Govt pry schools also charging admission feesSiddiqur Rahman Khan
Most of the government primary schools across the country have allegedly been charging admission fees clearly violating the Education Policy 2010, according to guardians and teachers.
The Education Policy 2010, approved by the Jatiya Sangsad, reads: ‘Primary education is universal and free. Providing education of the same quality to all students is a duty of the government.’
In most cases, guardians from lower income groups chose to admit their kids in the government primary schools and charging admission fees simply put a burden on them.
However, the teachers claim that insufficient contingency fees provided by the government forced them to charge some fees from the guardians of admission-seekers to meet the regular expenditure including salary of a private supporting staff for the school.
Sobdar Howlader, father of a pre-primary student of the Rotary Government Primary School at Rajabazar in Dhaka, told New Age on Tuesday that he needed to pay Tk 250 as admission
fees and for the admission form.
Day-labourer Sekandar Ali, father of Imran, a class III admission-seeker in the same school, told New Age that he needed to buy an admission form with Tk 50 on Wednesday. He said, no money receipt was provided from the school and admission will take place on January 8.
Hosney Ara Bhuiyan, head teacher of the School said government pays only TK 8,400 yearly as contingency fee which was insufficient.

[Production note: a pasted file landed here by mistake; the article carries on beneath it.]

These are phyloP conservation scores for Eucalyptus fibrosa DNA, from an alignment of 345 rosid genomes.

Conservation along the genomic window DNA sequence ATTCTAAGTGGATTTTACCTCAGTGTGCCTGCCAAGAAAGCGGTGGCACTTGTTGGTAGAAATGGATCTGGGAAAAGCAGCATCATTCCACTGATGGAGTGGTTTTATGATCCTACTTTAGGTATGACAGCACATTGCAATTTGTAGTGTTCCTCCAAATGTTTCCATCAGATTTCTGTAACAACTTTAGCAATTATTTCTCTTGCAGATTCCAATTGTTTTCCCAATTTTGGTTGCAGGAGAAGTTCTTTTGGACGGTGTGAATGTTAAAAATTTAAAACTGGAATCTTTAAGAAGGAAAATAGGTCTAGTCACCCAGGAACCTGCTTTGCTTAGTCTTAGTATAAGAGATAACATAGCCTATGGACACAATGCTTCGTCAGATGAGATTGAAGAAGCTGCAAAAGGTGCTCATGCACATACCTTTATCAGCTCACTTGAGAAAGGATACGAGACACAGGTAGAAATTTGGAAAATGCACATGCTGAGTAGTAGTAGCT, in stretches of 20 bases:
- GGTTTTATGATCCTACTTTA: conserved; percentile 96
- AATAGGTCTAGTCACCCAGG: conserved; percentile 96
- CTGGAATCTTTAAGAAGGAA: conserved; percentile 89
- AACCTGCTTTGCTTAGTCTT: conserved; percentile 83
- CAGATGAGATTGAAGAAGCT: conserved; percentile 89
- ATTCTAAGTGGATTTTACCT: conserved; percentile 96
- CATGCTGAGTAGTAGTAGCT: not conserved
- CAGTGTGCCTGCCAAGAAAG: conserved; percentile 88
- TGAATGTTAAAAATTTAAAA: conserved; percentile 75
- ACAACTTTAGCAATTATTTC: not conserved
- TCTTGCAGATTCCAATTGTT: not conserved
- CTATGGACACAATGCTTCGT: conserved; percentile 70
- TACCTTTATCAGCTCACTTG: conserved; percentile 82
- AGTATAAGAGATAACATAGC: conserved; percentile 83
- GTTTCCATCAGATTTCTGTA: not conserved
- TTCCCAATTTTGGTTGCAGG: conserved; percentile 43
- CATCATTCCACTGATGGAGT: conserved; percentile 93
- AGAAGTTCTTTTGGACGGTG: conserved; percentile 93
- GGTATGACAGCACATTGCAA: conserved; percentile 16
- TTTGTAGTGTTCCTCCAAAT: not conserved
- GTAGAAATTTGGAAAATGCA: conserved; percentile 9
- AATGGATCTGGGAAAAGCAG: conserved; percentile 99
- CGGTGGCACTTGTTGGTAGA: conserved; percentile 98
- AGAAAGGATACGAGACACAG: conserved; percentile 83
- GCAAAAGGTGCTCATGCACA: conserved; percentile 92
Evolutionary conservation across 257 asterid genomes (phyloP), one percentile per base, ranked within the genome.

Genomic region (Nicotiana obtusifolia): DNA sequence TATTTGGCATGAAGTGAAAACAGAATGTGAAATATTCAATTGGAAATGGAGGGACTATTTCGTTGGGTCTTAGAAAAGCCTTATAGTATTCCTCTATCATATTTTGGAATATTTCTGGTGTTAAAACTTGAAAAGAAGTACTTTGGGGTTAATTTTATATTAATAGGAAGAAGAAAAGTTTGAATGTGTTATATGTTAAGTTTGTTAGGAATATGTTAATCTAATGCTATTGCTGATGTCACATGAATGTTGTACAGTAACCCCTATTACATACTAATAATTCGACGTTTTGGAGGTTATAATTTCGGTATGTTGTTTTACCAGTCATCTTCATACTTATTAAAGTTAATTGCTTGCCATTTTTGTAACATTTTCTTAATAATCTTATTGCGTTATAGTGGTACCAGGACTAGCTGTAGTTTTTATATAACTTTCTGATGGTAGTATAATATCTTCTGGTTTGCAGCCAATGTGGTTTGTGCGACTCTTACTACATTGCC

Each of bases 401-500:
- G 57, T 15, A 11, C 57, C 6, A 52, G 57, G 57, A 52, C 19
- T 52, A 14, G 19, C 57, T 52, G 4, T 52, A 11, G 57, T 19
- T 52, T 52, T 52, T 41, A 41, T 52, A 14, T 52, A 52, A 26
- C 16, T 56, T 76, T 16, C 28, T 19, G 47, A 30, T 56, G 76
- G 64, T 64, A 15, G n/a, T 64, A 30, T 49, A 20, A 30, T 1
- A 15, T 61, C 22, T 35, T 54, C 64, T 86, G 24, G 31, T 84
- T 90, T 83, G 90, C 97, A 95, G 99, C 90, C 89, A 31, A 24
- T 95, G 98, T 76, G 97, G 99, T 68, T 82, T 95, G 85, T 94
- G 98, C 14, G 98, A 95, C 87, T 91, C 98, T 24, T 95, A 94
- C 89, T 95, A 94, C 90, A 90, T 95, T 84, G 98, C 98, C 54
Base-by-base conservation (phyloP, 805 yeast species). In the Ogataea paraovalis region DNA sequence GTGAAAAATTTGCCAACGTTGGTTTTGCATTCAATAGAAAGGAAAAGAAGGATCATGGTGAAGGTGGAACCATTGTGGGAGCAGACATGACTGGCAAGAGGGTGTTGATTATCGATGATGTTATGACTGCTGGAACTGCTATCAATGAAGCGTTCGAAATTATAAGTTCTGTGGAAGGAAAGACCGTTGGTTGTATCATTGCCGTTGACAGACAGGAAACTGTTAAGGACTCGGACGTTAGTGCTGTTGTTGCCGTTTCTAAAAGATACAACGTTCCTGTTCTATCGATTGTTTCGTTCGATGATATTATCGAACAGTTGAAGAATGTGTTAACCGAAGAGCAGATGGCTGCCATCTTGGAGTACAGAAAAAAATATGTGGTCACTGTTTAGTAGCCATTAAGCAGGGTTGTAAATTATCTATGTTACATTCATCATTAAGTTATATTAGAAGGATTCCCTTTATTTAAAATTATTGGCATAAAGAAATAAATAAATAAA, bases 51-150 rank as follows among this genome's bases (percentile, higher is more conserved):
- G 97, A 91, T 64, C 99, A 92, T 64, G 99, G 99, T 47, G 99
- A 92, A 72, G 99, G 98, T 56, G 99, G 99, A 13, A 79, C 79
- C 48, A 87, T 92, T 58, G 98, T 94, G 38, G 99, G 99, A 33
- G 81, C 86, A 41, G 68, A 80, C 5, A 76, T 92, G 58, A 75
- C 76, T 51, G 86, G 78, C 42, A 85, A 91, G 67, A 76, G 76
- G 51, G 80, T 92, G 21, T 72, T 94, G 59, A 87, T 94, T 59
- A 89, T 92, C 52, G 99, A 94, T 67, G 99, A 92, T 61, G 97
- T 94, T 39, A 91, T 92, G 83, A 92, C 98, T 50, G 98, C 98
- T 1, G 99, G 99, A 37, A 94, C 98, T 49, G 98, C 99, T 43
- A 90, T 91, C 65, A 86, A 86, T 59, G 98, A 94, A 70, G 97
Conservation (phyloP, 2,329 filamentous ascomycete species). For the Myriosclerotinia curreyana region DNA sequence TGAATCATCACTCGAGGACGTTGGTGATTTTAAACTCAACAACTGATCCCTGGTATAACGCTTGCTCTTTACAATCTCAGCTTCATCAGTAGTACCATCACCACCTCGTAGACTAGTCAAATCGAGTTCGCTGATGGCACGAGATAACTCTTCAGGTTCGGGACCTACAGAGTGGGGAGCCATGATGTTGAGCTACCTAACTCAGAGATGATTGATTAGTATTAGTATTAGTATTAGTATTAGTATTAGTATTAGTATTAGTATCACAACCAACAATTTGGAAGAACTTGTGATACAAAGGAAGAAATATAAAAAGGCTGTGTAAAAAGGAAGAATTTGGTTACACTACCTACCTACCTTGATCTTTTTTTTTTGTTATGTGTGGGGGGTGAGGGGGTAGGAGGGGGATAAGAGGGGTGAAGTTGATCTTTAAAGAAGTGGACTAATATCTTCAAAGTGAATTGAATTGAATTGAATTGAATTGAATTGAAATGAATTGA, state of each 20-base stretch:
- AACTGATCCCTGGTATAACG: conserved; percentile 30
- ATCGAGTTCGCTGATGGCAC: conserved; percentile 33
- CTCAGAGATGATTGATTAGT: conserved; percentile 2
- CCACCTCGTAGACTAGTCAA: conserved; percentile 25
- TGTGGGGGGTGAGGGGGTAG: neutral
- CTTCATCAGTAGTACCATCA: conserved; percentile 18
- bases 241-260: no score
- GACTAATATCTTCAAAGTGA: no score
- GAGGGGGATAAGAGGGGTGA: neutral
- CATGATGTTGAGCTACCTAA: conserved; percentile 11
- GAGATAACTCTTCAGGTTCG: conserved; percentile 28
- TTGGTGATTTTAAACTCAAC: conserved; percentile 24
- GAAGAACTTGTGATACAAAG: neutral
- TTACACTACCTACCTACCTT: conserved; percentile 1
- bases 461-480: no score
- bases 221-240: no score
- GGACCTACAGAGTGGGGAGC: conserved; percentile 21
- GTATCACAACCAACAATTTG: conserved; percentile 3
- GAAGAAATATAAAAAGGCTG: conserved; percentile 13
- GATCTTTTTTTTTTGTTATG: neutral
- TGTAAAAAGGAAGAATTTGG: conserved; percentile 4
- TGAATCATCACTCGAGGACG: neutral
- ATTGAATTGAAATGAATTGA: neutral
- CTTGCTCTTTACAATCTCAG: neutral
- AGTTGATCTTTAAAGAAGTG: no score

‘We need to pay a maid-servant Tk. 2,000 monthly. As per the government rules government primary schools have no supporting staffs, so we need to hire a private one and pay her,’ she defended.
Rina Saha, head teacher of Islamia Samity Government Primary School at Tejgaon, said, ‘It is not possible for a teacher or student to clean the school premises so we need a private staff. We have been charging a little fee to pay monthly salary of the private maid-servant for the last few years with the permission from school management committee.’
‘If the government recruits supporting staff for every school or increase the yearly contingency fees we must stop charging fees,’ she said.
Shyamal Kanti Ghosh, director general (DG) of the Directorate of Primary Education, said: ‘Any type of fees is prohibited in government and registered non-government primary schools. We must take action against the headmasters and also the SMC members for charging any fees.’
He said all the 20 teachers of Nababganj Government Primary School under Lalbagh thana in Dhaka have been transferred to remote rural areas as a punishment for charging fees on Monday.
The head teacher of the school Noore Alam Siddique has been suspended and thana primary education officer has been transferred to Jokiganj in Sylhet.
Shymal Kanti said that the government has decided to recruit a total of 37,672 supporting staff for all the government primary schools across the country very soon. He, however, said nothing about increasing the contingency fees.
There are 37,672 government primary schools offering education up to Class V.
M Abdul Awal Talukder, president of Bangladesh Government Primary School Teachers Association said, ‘We would hold a meeting with the DG soon to review the decision to transfer and suspend of our colleagues for charging fees.’
‘If found there is no redress, we would stop admission process in the Dhaka Schools. Several times we met government high-ups including ministers but found no results to recruit supporting staff,’ he added.
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